Only one West Coast council has been able to buck the trend of falling population numbers on Eyre Peninsula.
According to census data, the Streaky Bay District Council area has seen a rise in population from 2024 people in 2006 to 2074 in the most recent census in 2016.
While the district did see an overall rise during the decade, the population fell in the five years from the 2011 census which had the figure at 2102.
Streaky Bay District Council chief executive officer Joy Hentschke said the town offered an attractive lifestyle choice and had plenty of facilities.
“As a new person to town, my observation is it’s a clean, neat and well laid-out township that has all the basic amenities like a doctor, dentist, school, shops, tradesmen, an aged care facility and churches, with reasonable real estate prices and quality, while the roads and infrastructure are very good,” she said.
“It also has the lifestyle, with access to good beaches and camping areas.”
Ms Hentschke said there was work available in the district and the goal was to capitalise on improved technology.
“It is a concern that throughout the region numbers are falling, although I have heard anecdotal evidence of younger people who left town that are now returning to raise families,” she said.
“In Streaky, if you want the work you can get it – but it may not be full-time which is the difference – in anything from the oyster sector to trades, and there is a very active cultural and artistic sector, and a hidden micro business sector which comes out a few times a year when there are markets and events, and we want to see them growing and getting more exposure.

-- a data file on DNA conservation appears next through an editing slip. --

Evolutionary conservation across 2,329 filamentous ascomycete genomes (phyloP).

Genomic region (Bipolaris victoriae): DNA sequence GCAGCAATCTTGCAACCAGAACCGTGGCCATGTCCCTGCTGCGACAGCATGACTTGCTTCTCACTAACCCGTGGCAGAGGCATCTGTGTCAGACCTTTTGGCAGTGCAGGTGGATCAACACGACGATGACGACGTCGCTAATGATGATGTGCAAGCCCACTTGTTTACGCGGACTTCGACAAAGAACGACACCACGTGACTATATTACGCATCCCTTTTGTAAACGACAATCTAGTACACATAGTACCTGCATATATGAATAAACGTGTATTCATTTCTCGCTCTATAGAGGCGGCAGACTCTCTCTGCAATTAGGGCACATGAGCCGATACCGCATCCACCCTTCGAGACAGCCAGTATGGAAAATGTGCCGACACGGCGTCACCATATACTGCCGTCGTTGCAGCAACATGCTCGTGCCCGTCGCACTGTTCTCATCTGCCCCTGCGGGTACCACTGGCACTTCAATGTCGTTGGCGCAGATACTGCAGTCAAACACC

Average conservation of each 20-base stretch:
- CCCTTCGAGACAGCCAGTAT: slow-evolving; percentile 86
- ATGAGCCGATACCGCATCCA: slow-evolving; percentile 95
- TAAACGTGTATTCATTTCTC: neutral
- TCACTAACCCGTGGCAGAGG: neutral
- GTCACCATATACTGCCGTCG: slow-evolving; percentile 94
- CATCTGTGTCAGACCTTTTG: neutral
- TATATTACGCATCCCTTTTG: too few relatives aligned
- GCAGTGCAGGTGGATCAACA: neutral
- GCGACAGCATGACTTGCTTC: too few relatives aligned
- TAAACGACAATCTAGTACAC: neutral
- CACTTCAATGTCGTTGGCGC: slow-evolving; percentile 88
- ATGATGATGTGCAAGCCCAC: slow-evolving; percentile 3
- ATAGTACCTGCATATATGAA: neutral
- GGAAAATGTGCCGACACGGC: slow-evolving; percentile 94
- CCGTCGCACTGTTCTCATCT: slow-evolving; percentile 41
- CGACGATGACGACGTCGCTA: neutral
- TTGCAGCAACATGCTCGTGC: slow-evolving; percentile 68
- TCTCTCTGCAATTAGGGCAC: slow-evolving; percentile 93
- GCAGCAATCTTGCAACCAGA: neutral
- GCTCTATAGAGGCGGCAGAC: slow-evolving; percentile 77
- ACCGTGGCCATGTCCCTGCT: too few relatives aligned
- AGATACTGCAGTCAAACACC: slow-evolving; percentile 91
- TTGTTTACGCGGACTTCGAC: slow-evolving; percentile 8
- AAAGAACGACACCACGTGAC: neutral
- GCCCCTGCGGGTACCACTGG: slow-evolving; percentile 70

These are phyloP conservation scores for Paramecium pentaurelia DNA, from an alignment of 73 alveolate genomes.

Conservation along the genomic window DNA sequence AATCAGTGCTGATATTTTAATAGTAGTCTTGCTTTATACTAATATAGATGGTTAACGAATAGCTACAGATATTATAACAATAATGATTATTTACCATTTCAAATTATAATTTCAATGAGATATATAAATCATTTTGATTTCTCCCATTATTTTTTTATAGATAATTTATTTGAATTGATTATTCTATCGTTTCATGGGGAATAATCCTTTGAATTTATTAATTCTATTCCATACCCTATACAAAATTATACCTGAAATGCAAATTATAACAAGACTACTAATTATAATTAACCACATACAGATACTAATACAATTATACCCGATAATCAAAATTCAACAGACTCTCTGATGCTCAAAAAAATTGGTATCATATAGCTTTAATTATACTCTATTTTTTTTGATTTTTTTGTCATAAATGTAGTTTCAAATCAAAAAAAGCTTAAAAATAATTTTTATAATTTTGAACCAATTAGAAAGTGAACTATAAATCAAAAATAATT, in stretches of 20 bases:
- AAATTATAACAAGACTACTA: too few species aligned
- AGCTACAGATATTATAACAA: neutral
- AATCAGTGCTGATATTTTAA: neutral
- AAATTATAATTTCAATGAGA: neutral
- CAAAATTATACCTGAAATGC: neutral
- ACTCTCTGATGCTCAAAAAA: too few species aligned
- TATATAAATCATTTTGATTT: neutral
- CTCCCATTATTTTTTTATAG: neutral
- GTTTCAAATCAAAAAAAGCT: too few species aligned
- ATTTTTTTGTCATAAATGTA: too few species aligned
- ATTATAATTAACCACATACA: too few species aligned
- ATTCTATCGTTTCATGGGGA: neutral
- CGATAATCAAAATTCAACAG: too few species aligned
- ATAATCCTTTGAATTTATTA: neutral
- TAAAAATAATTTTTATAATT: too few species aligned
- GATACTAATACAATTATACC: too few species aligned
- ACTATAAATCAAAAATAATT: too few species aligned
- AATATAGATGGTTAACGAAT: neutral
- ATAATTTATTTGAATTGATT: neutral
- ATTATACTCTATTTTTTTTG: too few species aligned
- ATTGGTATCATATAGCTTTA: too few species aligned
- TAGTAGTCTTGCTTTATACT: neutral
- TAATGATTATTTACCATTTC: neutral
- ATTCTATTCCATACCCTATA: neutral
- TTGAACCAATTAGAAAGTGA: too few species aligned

“We want to develop our district and while we are remote, most have quite good internet which allows us to be connected, so we need to capitalise and provide an environment to work remotely.”
In the period between 2006 and 2016, the Ceduna population was down 164 people from 3572 to 3408.
There were also drops for Wudinna and Elliston, who lost 62 and 87 people respectively to now have populations of 1250 and 1045.
Ceduna mayor Allan Suter pointed to greater employment opportunities in metropolitan areas as the reason behind the decline.
“It’s the same as every other regional area, more government investment in city areas creates employment there and less in regional areas,” he said.
“It exacerbates the trend and most rural areas are suffering setbacks.
“The annoying thing is when the opportunity to increase employment arises, quite often movements in cities oppose various forms of development – we have people who have never been in our areas protesting about potential development, it is fine for them to sit in their offices being negative.”
Mr Suter said regional areas had a better standard of living, but people needed jobs.
Wudinna District Council economic and community development officer Craig Midgley said changes in employment patterns affected the district’s numbers.
He said while it was concerning, the aim was to make communities more attractive for people to live and for employers to create businesses.
“We have got to look at strategies with state and federal governments to get people to regional areas,” he said.
“We have to encourage more industries and employment opportunities, and make communities attractive for certain growth, for example retired people.
“At Wudinna the health sector is a growth area and having a strong health sector is important, so senior people might want to come here and invest in a property.”
Elliston District Council chief executive officer Phil Cameron said changes in farming practices had an impact in the region.
“Farm holdings are getting larger and the number of people operating it is falling, with bigger machinery,” he said.
“Employment is key and apart from something like a teacher or nurse or working with the council, the main industries are farming, tourism and fishing – if something like the Warramboo Iron Road project happens it would inject people into the region.”
Mr Cameron said enticing just one or two people could help swell numbers as whole families would move to the region.
He said the creation of an Eyre Peninsula-wide strategy to increase population numbers could be a way to go.